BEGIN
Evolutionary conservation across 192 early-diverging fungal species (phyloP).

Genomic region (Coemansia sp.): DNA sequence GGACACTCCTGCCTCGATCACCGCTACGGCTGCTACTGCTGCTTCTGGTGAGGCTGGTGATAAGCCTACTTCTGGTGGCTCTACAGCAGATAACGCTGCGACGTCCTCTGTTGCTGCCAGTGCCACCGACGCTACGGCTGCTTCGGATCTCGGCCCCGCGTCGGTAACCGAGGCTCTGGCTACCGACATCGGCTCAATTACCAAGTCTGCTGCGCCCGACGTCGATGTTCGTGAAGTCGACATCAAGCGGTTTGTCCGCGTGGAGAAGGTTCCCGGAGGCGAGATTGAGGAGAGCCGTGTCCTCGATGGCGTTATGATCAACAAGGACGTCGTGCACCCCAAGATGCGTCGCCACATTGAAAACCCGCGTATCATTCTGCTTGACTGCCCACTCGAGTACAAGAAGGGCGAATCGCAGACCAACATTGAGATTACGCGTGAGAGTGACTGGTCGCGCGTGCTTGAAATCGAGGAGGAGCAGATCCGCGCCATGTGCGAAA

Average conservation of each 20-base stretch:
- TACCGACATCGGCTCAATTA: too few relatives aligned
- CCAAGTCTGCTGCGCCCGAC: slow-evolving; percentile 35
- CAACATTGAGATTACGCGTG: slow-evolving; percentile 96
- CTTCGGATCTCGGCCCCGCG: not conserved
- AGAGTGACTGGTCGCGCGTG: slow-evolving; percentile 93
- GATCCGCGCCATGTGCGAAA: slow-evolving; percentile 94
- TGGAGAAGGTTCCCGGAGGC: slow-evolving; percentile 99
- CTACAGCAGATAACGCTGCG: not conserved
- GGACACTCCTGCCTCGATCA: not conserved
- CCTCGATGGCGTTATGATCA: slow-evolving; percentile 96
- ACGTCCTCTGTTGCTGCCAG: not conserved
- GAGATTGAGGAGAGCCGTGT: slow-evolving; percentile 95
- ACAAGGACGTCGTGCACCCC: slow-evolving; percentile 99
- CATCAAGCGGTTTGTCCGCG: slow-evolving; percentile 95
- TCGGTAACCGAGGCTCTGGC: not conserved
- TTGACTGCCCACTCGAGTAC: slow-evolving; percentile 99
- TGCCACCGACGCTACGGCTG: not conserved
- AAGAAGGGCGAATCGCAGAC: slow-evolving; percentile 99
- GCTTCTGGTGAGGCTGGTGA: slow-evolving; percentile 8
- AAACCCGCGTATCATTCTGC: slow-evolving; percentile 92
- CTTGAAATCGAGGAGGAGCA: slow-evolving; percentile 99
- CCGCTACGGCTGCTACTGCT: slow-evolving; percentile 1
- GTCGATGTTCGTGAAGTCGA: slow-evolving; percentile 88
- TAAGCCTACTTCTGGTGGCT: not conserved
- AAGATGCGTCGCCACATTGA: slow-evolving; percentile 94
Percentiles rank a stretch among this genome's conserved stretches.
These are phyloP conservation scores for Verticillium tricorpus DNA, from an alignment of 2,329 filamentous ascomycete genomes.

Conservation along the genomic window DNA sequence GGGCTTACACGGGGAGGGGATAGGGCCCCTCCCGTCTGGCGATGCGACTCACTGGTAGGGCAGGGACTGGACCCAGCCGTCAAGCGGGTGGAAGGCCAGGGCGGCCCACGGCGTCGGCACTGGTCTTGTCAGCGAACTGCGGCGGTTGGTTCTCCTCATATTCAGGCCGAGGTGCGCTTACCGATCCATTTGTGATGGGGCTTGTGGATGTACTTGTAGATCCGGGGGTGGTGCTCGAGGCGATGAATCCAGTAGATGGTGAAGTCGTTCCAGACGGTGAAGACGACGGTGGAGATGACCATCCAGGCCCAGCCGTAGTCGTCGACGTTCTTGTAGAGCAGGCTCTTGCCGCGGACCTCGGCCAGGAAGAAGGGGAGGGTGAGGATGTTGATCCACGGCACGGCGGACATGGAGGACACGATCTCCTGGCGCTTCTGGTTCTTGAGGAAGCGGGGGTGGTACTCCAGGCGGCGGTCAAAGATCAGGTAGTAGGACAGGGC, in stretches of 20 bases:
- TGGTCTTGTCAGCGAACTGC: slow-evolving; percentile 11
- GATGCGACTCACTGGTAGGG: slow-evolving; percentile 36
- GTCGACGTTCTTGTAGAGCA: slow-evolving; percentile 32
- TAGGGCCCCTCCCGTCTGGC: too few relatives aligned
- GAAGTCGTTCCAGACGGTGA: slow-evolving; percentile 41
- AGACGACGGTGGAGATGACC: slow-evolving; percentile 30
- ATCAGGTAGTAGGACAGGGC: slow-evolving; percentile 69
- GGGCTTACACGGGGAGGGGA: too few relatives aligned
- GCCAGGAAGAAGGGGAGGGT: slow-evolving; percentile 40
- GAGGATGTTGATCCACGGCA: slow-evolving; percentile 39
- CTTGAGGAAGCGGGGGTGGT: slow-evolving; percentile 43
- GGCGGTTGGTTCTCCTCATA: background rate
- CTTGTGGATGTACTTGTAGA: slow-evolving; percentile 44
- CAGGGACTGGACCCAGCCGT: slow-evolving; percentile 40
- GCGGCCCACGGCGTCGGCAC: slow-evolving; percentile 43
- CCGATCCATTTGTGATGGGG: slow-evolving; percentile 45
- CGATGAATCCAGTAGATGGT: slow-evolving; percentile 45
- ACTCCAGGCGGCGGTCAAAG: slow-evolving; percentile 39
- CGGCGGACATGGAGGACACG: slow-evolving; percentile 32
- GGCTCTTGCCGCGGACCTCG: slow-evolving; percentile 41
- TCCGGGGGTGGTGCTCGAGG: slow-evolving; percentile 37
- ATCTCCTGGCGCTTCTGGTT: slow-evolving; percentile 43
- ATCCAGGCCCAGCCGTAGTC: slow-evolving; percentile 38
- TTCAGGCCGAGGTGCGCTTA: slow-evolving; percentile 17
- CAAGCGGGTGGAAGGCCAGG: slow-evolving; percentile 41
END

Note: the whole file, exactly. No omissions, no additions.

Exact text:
Evolutionary conservation across 192 early-diverging fungal species (phyloP).

Genomic region (Coemansia sp.): DNA sequence GGACACTCCTGCCTCGATCACCGCTACGGCTGCTACTGCTGCTTCTGGTGAGGCTGGTGATAAGCCTACTTCTGGTGGCTCTACAGCAGATAACGCTGCGACGTCCTCTGTTGCTGCCAGTGCCACCGACGCTACGGCTGCTTCGGATCTCGGCCCCGCGTCGGTAACCGAGGCTCTGGCTACCGACATCGGCTCAATTACCAAGTCTGCTGCGCCCGACGTCGATGTTCGTGAAGTCGACATCAAGCGGTTTGTCCGCGTGGAGAAGGTTCCCGGAGGCGAGATTGAGGAGAGCCGTGTCCTCGATGGCGTTATGATCAACAAGGACGTCGTGCACCCCAAGATGCGTCGCCACATTGAAAACCCGCGTATCATTCTGCTTGACTGCCCACTCGAGTACAAGAAGGGCGAATCGCAGACCAACATTGAGATTACGCGTGAGAGTGACTGGTCGCGCGTGCTTGAAATCGAGGAGGAGCAGATCCGCGCCATGTGCGAAA

Average conservation of each 20-base stretch:
- TACCGACATCGGCTCAATTA: too few relatives aligned
- CCAAGTCTGCTGCGCCCGAC: slow-evolving; percentile 35
- CAACATTGAGATTACGCGTG: slow-evolving; percentile 96
- CTTCGGATCTCGGCCCCGCG: not conserved
- AGAGTGACTGGTCGCGCGTG: slow-evolving; percentile 93
- GATCCGCGCCATGTGCGAAA: slow-evolving; percentile 94
- TGGAGAAGGTTCCCGGAGGC: slow-evolving; percentile 99
- CTACAGCAGATAACGCTGCG: not conserved
- GGACACTCCTGCCTCGATCA: not conserved
- CCTCGATGGCGTTATGATCA: slow-evolving; percentile 96
- ACGTCCTCTGTTGCTGCCAG: not conserved
- GAGATTGAGGAGAGCCGTGT: slow-evolving; percentile 95
- ACAAGGACGTCGTGCACCCC: slow-evolving; percentile 99
- CATCAAGCGGTTTGTCCGCG: slow-evolving; percentile 95
- TCGGTAACCGAGGCTCTGGC: not conserved
- TTGACTGCCCACTCGAGTAC: slow-evolving; percentile 99
- TGCCACCGACGCTACGGCTG: not conserved
- AAGAAGGGCGAATCGCAGAC: slow-evolving; percentile 99
- GCTTCTGGTGAGGCTGGTGA: slow-evolving; percentile 8
- AAACCCGCGTATCATTCTGC: slow-evolving; percentile 92
- CTTGAAATCGAGGAGGAGCA: slow-evolving; percentile 99
- CCGCTACGGCTGCTACTGCT: slow-evolving; percentile 1
- GTCGATGTTCGTGAAGTCGA: slow-evolving; percentile 88
- TAAGCCTACTTCTGGTGGCT: not conserved
- AAGATGCGTCGCCACATTGA: slow-evolving; percentile 94
Percentiles rank a stretch among this genome's conserved stretches.
These are phyloP conservation scores for Verticillium tricorpus DNA, from an alignment of 2,329 filamentous ascomycete genomes.

Conservation along the genomic window DNA sequence GGGCTTACACGGGGAGGGGATAGGGCCCCTCCCGTCTGGCGATGCGACTCACTGGTAGGGCAGGGACTGGACCCAGCCGTCAAGCGGGTGGAAGGCCAGGGCGGCCCACGGCGTCGGCACTGGTCTTGTCAGCGAACTGCGGCGGTTGGTTCTCCTCATATTCAGGCCGAGGTGCGCTTACCGATCCATTTGTGATGGGGCTTGTGGATGTACTTGTAGATCCGGGGGTGGTGCTCGAGGCGATGAATCCAGTAGATGGTGAAGTCGTTCCAGACGGTGAAGACGACGGTGGAGATGACCATCCAGGCCCAGCCGTAGTCGTCGACGTTCTTGTAGAGCAGGCTCTTGCCGCGGACCTCGGCCAGGAAGAAGGGGAGGGTGAGGATGTTGATCCACGGCACGGCGGACATGGAGGACACGATCTCCTGGCGCTTCTGGTTCTTGAGGAAGCGGGGGTGGTACTCCAGGCGGCGGTCAAAGATCAGGTAGTAGGACAGGGC, in stretches of 20 bases:
- TGGTCTTGTCAGCGAACTGC: slow-evolving; percentile 11
- GATGCGACTCACTGGTAGGG: slow-evolving; percentile 36
- GTCGACGTTCTTGTAGAGCA: slow-evolving; percentile 32
- TAGGGCCCCTCCCGTCTGGC: too few relatives aligned
- GAAGTCGTTCCAGACGGTGA: slow-evolving; percentile 41
- AGACGACGGTGGAGATGACC: slow-evolving; percentile 30
- ATCAGGTAGTAGGACAGGGC: slow-evolving; percentile 69
- GGGCTTACACGGGGAGGGGA: too few relatives aligned
- GCCAGGAAGAAGGGGAGGGT: slow-evolving; percentile 40
- GAGGATGTTGATCCACGGCA: slow-evolving; percentile 39
- CTTGAGGAAGCGGGGGTGGT: slow-evolving; percentile 43
- GGCGGTTGGTTCTCCTCATA: background rate
- CTTGTGGATGTACTTGTAGA: slow-evolving; percentile 44
- CAGGGACTGGACCCAGCCGT: slow-evolving; percentile 40
- GCGGCCCACGGCGTCGGCAC: slow-evolving; percentile 43
- CCGATCCATTTGTGATGGGG: slow-evolving; percentile 45
- CGATGAATCCAGTAGATGGT: slow-evolving; percentile 45
- ACTCCAGGCGGCGGTCAAAG: slow-evolving; percentile 39
- CGGCGGACATGGAGGACACG: slow-evolving; percentile 32
- GGCTCTTGCCGCGGACCTCG: slow-evolving; percentile 41
- TCCGGGGGTGGTGCTCGAGG: slow-evolving; percentile 37
- ATCTCCTGGCGCTTCTGGTT: slow-evolving; percentile 43
- ATCCAGGCCCAGCCGTAGTC: slow-evolving; percentile 38
- TTCAGGCCGAGGTGCGCTTA: slow-evolving; percentile 17
- CAAGCGGGTGGAAGGCCAGG: slow-evolving; percentile 41